Allan Hoffenblum, a Republican consultant and publisher of the California Target Book election guide, described the state GOP as “a white man’s party.” As California has diversified, he said, the party has failed to adapt.
“They have lost the confidence of the overwhelming majority of minority voters, people of color,” Hoffenblum said.
Spence, however, sees opportunities to expand the party’s reach. Conservatives can take heart, he said, in the strong support of Latinos and African Americans for Proposition 8, the November ballot measure that banned same-sex marriage.
“There’s at least one issue we agree on,” he said.
Spence, a former Mormon bishop who serves on the West Covina school board and advises the National Right to Life Committee, also sees Republican resistance to tax increases as attractive to many Californians.
But those glimmers of hope don’t easily translate into electoral victory.
Fiscal discipline does in fact resonate with voters, said Mark Baldassare, president of the Public Policy Institute of California, a nonpartisan think tank. But the party’s opposition to same-sex marriage puts off many younger Californians as well as upscale moderates, he said. And the party’s hard line on illegal immigration has hurt its standing among Latinos, a group that grew from a 7% share of the electorate in 1992 to 18% last month.”
But here’s the nut of it:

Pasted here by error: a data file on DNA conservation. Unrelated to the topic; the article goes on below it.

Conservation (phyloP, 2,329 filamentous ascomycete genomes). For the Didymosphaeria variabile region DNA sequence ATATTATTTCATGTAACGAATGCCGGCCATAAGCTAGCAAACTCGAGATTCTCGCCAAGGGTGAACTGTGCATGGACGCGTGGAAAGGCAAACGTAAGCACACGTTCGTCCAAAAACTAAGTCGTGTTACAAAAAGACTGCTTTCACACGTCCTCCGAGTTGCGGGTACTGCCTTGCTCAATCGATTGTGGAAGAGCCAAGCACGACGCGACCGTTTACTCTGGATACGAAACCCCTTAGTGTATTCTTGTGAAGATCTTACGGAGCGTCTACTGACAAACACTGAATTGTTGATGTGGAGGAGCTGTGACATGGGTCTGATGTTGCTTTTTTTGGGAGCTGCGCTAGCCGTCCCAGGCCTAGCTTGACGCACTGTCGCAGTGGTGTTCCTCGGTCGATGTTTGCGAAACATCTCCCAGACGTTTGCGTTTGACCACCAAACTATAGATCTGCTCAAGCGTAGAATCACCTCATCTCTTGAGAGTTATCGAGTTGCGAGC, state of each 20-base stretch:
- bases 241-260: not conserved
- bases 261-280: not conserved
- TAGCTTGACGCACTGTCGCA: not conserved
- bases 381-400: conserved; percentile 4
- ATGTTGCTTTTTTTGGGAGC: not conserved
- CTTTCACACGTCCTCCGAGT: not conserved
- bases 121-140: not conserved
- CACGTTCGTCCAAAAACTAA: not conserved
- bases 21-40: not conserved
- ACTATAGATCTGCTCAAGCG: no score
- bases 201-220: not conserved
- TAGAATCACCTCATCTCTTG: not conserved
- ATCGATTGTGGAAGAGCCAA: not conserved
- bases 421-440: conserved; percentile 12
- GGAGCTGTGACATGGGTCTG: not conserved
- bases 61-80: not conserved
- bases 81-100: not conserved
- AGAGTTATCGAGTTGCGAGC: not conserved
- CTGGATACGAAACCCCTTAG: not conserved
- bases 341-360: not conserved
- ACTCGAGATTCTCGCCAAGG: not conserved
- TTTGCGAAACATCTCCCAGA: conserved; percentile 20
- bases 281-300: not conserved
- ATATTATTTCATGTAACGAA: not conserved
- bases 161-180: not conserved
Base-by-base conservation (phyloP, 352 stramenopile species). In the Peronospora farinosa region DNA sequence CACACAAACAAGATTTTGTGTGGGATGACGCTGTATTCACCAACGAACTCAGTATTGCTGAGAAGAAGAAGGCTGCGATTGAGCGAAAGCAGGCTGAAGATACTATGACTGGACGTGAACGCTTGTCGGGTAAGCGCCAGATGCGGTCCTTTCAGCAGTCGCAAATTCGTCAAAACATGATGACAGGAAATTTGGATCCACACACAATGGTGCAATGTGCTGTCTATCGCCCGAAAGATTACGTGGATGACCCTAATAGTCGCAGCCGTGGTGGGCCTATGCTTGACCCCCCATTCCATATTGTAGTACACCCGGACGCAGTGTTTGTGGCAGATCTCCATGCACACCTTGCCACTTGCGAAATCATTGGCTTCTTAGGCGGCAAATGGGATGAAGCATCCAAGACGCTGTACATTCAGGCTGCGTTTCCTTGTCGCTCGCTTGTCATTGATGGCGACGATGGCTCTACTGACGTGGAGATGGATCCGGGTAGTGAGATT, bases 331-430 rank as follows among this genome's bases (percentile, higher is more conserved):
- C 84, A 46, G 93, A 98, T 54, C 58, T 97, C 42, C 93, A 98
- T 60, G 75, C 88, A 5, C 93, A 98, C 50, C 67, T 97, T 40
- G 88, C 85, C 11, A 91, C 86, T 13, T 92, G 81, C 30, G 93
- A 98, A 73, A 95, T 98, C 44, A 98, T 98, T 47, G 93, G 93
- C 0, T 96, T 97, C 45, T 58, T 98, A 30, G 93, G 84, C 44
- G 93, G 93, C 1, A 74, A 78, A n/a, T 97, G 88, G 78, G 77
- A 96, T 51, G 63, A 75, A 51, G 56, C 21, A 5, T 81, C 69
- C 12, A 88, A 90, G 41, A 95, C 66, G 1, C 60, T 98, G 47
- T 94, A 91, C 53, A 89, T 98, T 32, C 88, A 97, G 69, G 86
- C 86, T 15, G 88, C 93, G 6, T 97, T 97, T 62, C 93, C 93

“The lengthy standoff between more moderate Republicans and the conservatives over which path is more appealing to California voters has only sharpened in the wake of the November defeat. That has left the party not only reeling but unable to coalesce behind a strategy for resurrection.”
I find the claim that there’s a solid difference between Conservatives and the Republican Party to be a foolish one.Â Democrats have simply done a better job of uniting the interests of left wing liberals and moderate progressives with even more conservative blue dog Democrats than moderate Republicans and right wing conservatives have.
Nationally, from 2002-2006, the Republicans have majorities in both houses of Congress, a powerful executive office with an imperial presidency and vice presidency, as well as a right-leaning Supreme Cout.Â The Republicans governed poorly.Â And the American voters punished them for it in 2006 and 2008.Â
And with their number diminishing in California, the Republican minority in the Assembly and the Senate can only cling to a no new taxes pledge to hold on to any semblence of relevancy.Â This is the party that wouldn’t close tax loopholes for luxury yacht owners but wants to keep cutting away at education.Â Yes, spending is out of control in Sacramento, but the Republicans have certainly advocated strongly for spending in areas they deem crucial to their future electorial success.
Orange County is no longer America’s most Republican County.Â Barack Obama won in CD-48 where Republican registration outstrips Democratic registration and in Irvine, the No on Prop 8 vote prevailed while Irvine progressives won their fifth straight electorial majority.
I wonder if www.purplecounty.com is taken?